I often get asked what gear is needed for cycling to work. Below is my gear list and a few tips for cycling to work. I take a fairly minimalist approach. I have separated the list into what I do each “Weekend”, what I do the “Night” before, what clothes I put on in the “Morning”, and what I grab on my “Way Out”. I also have a list of what is “Already at Work”.
Pack Tools in dry bag in rucksack. ( Multi-tool / Levers / CO2 Inflator & Canisters / Inner Tube / Pump )
Pack Clothes in dry bag in rucksack. ( Boxers / Socks / T-Shirt / Jeans ( Monday Only ) )
Pack Personal items in rucksack. ( Wallet / Keys / Passes / Phone / Prescription Eyewear )
Pack Lunch in rucksack.
Cycling High Viz Soft Shell.
Buff / Balaclava.
Already at work…
Jeans. ( taken Monday )
A few cycle to work tips…
Clean and maintain your bike. Clean your bike, lube the chain and inflate the tires if required every week for efficiency, safety and longevity. Learn how to do basic maintenance on your bike, especially fixing punctures, most cities now have free regular cycle maintenance workshops.
Buy tires with puncture protection. I was averaging a puncture every 200 miles until I swapped to Schwalbe’s Mountain Marathon Plus range. Since then I have done over 1500 miles and still no puncture. The inconvenience of changing punctured tires in bad weather can be demoralising.
Leave stuff at work. Don’t carry a heavy lock to and from work, buy a separate lock to keep at work. If like me you wear the same jeans all week, take them in on Monday and taken them home Friday. Don’t carry cosmetics into work every day, just leave a batch at work. I use a micro fibre towel at work like those from outdoor shops for travelling, it dries quickly and can be washed at work. Leave a pair of shoes or trainers at work too.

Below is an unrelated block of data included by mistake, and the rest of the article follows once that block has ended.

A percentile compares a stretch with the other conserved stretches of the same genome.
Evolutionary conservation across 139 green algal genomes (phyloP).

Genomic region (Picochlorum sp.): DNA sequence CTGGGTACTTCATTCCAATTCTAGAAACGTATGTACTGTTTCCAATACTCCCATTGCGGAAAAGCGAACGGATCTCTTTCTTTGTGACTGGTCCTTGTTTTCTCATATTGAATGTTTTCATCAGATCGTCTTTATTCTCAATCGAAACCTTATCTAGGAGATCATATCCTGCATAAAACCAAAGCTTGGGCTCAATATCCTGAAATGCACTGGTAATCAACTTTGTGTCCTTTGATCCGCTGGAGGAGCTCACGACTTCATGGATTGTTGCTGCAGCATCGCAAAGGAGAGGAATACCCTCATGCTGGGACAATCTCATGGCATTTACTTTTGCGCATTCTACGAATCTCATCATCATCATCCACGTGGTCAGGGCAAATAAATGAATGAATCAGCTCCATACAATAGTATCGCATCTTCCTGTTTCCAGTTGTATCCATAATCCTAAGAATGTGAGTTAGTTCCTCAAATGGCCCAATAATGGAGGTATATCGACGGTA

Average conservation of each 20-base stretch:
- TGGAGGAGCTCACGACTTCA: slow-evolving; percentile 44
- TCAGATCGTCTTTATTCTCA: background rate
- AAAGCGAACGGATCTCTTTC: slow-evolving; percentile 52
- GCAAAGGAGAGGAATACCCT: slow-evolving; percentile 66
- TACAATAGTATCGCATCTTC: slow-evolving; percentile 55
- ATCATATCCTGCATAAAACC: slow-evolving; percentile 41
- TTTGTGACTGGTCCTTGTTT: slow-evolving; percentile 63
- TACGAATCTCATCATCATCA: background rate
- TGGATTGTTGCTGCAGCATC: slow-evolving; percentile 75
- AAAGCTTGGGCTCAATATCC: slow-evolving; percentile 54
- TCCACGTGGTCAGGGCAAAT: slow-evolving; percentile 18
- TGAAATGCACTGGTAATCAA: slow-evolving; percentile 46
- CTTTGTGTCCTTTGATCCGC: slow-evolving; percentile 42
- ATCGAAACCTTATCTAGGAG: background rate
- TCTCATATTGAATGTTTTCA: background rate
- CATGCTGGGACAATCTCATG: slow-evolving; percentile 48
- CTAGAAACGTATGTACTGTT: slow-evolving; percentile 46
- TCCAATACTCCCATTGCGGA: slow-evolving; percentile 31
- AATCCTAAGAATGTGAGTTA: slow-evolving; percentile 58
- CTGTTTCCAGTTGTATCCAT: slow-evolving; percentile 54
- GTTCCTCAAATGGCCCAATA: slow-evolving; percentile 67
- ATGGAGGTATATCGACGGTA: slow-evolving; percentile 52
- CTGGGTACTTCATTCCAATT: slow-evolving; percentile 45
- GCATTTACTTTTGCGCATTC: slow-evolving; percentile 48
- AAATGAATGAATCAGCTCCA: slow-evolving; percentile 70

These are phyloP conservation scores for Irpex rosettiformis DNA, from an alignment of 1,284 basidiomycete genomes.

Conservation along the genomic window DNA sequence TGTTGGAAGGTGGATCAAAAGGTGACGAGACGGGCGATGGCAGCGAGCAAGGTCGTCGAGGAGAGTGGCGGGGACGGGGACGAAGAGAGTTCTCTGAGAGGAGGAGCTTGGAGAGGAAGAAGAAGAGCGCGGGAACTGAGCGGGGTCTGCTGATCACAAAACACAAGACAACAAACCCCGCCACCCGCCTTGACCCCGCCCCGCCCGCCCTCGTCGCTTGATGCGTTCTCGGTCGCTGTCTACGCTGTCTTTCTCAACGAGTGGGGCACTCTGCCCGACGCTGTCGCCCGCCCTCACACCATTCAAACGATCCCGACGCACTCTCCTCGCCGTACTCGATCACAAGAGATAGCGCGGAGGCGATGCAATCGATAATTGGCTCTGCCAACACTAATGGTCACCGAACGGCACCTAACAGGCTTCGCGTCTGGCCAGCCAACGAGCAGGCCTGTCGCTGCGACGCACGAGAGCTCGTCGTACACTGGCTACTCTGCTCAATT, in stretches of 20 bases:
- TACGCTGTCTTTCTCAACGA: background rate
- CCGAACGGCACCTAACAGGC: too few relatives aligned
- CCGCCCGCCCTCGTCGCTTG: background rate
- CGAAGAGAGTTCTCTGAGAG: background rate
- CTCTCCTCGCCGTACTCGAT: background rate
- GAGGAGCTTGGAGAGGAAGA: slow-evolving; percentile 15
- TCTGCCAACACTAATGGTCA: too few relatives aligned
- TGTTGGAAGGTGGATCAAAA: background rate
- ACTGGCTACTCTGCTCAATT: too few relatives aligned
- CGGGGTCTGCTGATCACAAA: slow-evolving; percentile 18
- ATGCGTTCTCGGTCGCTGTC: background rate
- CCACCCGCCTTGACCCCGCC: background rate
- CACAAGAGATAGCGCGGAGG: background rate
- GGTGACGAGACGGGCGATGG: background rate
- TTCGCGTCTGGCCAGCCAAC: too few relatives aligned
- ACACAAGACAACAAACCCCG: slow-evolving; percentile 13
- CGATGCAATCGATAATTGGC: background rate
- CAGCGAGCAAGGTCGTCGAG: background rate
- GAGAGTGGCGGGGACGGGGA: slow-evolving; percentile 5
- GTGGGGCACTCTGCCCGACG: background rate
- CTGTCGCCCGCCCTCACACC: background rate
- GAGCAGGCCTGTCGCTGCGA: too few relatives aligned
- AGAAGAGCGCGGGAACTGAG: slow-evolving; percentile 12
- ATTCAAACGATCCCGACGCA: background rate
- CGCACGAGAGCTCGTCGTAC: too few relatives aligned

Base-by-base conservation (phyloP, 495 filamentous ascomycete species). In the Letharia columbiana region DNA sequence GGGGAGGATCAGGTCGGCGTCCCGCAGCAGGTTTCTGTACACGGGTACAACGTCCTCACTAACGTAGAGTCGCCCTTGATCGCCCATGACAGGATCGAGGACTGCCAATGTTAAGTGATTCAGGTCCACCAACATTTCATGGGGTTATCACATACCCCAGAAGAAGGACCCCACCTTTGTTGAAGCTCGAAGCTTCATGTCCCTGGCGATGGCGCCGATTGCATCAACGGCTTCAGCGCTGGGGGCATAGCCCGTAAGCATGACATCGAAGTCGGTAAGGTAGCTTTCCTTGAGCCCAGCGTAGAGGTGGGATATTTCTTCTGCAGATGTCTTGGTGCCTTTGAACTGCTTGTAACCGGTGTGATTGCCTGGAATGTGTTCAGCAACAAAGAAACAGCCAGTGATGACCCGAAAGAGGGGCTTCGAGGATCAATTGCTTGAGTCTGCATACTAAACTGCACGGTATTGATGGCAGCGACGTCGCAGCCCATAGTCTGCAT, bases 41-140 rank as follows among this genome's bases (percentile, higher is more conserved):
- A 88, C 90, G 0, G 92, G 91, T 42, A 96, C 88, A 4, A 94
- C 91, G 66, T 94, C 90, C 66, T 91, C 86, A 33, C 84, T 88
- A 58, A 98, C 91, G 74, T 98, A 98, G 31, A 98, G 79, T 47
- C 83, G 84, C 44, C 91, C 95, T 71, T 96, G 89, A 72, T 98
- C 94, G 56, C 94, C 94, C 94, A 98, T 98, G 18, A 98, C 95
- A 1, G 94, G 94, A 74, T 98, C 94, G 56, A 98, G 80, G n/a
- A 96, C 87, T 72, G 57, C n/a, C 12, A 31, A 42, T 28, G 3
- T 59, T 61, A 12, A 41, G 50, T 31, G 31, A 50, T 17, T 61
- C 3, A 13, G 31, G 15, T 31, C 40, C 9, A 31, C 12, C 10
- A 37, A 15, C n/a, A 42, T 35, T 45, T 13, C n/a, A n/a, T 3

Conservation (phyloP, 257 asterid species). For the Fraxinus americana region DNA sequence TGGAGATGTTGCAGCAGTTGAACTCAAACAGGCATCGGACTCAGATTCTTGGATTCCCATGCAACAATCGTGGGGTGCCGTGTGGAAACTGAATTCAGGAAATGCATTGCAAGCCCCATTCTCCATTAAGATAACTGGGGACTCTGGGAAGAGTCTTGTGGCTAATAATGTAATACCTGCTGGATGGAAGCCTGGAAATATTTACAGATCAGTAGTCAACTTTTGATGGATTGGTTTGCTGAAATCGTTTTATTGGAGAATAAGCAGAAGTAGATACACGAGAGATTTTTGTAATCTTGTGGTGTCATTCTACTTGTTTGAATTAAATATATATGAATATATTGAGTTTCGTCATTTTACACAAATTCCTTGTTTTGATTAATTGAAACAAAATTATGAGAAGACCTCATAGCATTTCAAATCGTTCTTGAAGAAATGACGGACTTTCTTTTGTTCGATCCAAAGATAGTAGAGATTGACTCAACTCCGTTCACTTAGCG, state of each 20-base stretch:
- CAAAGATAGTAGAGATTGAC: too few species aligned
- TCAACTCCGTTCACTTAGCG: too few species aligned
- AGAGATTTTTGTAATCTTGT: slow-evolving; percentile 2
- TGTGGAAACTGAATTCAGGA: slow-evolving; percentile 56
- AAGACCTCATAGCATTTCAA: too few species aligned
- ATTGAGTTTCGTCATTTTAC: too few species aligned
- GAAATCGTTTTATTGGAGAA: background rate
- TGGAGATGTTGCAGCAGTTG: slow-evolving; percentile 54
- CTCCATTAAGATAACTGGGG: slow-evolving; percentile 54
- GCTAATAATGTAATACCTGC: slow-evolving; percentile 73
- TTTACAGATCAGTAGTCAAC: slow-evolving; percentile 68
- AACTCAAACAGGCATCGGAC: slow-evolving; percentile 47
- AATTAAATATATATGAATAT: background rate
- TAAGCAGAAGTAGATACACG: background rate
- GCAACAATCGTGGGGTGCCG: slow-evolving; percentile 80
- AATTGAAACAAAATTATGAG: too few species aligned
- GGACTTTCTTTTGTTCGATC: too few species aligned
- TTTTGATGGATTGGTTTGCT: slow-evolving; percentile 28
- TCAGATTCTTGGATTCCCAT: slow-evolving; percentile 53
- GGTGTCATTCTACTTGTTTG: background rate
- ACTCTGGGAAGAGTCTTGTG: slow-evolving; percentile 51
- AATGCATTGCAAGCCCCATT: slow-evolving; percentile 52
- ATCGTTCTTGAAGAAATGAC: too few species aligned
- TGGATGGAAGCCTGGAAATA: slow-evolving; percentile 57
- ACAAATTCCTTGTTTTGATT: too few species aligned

Spend wisely. Your hard earned cash is best spent on things like tyres with puncture protection, decent lights, quality tools and of course a bike with longer lasting higher quality components. These things will save you time, your life, and money in the long run.
Weatherproof yourself and the bike. Fit mudguards to your regular commuting bike. Or if that is too uncool try crud catchers. They not only keep you clean but also help keep your bike clean and protect parts from the horrific mixture of water, oil, mud, leaves, grit and corrosive salt that our roads are covered in during the winter months. Decent gloves, balaclavas and buffs keep your commute enjoyable in winter. Overshoes are also worth investing in for winter for the same reasons. Protective glasses both clear and tinted are in my opinion essential at all times of the year. And don’t forget sun cream during the summer if your commute is long and you don’t sun stroke or those lines on your legs.
Backup Lights. Buy yourself a pair of Knog Frog Strobe lights and leave them on your bike, they are tiny, discreet, surprisingly effective and cheap. One day you will forget your lights or run out of power and these will save you.
Use Common Sense. Wear a helmet. Use decent lights. Make yourself seen. Always be ready for anything to happen at any time. Don’t run red lights. Don’t cycle down the side of vehicles as approaching junctions, instead slow until you are between them. The vehicle that is now just behind you can see you and if the one that is now just in front of you makes a sudden manoeuvre you will be ready. Don’t listen to music.